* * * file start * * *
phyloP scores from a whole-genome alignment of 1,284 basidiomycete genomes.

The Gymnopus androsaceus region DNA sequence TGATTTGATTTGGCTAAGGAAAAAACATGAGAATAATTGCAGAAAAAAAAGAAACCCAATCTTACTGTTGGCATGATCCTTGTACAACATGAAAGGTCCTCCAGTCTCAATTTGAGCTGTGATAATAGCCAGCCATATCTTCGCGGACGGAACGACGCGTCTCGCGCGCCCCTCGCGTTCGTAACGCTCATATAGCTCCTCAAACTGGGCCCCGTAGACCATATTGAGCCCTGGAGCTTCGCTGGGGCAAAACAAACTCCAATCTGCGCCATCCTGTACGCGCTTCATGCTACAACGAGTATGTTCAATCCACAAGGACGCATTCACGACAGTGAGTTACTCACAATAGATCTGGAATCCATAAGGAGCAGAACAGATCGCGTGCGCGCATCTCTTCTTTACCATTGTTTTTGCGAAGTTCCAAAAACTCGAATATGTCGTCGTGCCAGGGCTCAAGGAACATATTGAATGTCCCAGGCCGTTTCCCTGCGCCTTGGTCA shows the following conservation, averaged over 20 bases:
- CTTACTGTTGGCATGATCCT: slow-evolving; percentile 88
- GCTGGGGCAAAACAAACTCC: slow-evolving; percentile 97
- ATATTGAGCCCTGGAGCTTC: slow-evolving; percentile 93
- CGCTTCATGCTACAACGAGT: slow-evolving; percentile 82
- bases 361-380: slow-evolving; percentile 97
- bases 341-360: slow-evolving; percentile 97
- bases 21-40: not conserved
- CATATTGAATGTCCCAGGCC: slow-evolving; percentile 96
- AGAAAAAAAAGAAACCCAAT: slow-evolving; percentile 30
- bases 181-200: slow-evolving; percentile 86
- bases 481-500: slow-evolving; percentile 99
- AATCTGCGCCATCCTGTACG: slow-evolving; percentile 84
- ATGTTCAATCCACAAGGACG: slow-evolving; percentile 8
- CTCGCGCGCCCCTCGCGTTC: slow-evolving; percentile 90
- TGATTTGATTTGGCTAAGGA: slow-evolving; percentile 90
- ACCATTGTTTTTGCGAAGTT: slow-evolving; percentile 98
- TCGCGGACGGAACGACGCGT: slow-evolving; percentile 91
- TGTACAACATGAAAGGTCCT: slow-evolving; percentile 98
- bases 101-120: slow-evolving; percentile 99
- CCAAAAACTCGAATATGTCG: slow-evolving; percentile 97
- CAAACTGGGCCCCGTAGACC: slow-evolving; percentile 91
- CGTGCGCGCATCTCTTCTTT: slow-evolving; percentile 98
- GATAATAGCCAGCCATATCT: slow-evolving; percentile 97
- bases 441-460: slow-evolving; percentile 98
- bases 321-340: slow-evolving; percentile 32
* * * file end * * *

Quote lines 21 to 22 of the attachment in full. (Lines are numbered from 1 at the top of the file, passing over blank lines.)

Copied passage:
- bases 101-120: slow-evolving; percentile 99
- CCAAAAACTCGAATATGTCG: slow-evolving; percentile 97